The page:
Objectives of Providing Depreciation

True Tamplin

Written by True Tamplin, BSc, CEPF®
Updated on August 24, 2021

The following are the objectives of providing depreciation:

1. Knowledge of True Profits

When an asset is purchased, it is nothing more than payment in advance for an expense. For example, purchasing a building for $100,000 for business purposes will save rent in the future. 

However, after a certain number of years, the building will become useless. The cost of the building is, therefore, nothing except paying rent in advance for years.

Any paid rent would have been charged as an expense to determine the true profits made by the business during a particular period. 

Therefore, the amount paid for the purchase of the building should be charged over the period for which the asset would be serviceable.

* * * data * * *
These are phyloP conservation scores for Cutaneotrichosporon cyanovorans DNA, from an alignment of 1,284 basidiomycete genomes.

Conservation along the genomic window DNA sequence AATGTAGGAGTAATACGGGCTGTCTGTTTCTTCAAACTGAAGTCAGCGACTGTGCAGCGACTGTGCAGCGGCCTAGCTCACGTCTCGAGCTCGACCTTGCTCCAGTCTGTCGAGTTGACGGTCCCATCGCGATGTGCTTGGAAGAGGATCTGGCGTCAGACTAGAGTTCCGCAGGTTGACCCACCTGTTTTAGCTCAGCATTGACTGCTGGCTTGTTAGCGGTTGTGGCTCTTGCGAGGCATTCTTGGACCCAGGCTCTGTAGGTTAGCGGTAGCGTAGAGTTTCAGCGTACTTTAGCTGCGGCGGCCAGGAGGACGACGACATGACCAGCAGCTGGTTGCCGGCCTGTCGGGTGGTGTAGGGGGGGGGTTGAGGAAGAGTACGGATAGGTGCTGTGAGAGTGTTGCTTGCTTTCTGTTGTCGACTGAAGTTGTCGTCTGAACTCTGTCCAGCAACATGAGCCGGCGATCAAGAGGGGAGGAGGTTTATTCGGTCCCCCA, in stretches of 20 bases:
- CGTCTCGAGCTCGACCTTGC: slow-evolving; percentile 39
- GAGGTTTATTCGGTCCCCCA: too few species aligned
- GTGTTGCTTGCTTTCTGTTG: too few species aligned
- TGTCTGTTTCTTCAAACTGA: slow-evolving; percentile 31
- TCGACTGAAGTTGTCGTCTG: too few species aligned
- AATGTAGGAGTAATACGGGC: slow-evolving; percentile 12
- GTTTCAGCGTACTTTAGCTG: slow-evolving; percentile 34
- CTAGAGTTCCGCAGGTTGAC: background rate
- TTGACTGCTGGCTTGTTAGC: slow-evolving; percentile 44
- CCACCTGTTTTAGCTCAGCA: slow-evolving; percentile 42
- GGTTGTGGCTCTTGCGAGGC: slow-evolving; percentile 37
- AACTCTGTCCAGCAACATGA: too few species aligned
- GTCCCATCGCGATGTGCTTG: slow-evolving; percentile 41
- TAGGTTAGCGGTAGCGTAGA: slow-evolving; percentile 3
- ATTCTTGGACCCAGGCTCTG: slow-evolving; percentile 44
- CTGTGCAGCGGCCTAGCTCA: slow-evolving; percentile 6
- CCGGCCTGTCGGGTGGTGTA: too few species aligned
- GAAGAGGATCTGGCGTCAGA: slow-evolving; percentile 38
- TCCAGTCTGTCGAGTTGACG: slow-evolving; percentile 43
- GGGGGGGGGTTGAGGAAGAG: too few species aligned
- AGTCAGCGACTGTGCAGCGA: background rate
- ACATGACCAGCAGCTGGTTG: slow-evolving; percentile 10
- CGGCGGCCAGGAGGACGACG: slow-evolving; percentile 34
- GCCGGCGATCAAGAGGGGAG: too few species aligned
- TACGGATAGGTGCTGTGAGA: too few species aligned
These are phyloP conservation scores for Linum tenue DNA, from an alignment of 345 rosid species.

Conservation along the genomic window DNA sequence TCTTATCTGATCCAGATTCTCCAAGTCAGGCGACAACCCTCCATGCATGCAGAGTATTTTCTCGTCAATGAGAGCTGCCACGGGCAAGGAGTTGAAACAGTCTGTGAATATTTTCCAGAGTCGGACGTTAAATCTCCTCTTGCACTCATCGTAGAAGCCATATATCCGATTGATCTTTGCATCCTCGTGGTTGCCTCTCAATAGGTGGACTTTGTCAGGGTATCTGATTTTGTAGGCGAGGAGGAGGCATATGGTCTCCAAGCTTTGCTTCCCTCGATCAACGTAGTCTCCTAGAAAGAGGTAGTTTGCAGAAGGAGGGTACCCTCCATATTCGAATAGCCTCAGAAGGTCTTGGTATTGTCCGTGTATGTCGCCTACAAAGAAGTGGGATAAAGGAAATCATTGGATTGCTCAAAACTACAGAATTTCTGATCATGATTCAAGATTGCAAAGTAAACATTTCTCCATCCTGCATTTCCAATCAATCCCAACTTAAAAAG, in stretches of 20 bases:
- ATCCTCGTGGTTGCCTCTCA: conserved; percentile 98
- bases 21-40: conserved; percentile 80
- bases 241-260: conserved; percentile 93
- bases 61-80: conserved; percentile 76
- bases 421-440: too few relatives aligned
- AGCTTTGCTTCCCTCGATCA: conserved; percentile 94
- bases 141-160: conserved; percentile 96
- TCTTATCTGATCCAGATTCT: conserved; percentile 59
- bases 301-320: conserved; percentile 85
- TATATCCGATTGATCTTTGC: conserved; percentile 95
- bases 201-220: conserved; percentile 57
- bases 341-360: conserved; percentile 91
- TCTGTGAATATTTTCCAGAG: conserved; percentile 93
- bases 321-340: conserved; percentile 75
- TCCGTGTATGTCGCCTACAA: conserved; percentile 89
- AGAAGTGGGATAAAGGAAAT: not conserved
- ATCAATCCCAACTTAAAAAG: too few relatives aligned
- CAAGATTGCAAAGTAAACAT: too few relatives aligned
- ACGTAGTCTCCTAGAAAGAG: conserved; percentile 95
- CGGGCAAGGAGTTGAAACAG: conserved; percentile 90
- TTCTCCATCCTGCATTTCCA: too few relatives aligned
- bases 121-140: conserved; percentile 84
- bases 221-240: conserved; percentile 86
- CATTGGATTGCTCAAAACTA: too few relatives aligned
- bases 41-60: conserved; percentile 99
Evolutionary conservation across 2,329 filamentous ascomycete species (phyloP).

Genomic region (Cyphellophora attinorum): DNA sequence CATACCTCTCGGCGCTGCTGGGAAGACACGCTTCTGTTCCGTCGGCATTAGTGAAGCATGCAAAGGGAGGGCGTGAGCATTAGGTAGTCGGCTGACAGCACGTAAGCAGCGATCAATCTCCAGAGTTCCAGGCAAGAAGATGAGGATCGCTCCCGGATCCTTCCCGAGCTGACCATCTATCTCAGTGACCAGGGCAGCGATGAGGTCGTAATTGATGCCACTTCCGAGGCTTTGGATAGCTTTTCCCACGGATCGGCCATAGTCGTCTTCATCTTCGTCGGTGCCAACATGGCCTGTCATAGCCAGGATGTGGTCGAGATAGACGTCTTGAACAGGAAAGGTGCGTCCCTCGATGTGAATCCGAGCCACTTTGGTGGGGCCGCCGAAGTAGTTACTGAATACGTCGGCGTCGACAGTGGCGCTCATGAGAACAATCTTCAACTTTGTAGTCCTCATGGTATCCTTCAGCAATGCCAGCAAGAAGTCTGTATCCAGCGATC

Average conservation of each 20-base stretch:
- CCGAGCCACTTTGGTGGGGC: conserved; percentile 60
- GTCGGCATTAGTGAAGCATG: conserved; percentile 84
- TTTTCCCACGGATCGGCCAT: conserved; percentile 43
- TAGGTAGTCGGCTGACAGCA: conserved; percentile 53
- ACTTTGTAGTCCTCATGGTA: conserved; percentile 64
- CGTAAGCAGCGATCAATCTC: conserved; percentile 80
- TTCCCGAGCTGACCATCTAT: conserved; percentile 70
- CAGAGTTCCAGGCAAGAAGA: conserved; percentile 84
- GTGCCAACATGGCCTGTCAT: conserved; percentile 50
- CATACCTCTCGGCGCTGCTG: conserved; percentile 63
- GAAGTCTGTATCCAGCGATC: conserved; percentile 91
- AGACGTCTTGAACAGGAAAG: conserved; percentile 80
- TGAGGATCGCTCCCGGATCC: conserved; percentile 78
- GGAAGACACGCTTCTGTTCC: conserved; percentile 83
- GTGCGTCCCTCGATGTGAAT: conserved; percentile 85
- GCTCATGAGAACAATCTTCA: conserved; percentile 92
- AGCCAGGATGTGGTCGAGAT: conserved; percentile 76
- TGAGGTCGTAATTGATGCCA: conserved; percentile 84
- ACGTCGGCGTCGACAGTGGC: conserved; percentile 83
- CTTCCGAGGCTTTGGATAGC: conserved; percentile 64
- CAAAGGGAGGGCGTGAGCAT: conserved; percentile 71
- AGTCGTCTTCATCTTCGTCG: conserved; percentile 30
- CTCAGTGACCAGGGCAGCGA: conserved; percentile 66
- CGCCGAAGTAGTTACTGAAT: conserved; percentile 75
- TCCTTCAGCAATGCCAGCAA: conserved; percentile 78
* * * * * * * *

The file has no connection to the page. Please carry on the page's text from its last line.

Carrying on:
2. True Financial Position

The assets depreciate in their value on account of various factors.

To present a true state of affairs of the business, the assets should be shown in the balance sheet, at their proper values.

In case depreciation is not charged, the balance sheet will not indicate a true view of the state of affairs of the business.

3. Replacement of Assets

The business uses assets to earn revenue. On account of constant use or lapse of time and similar other causes, a stage may come when the assets need to be replaced. Providing depreciation retains a part of the business profits, which can purchase new assets.

4. Correct Cost of Production

Depreciation is a cost of production, and if depreciation is not charged, the cost of production so determined will not be correct.

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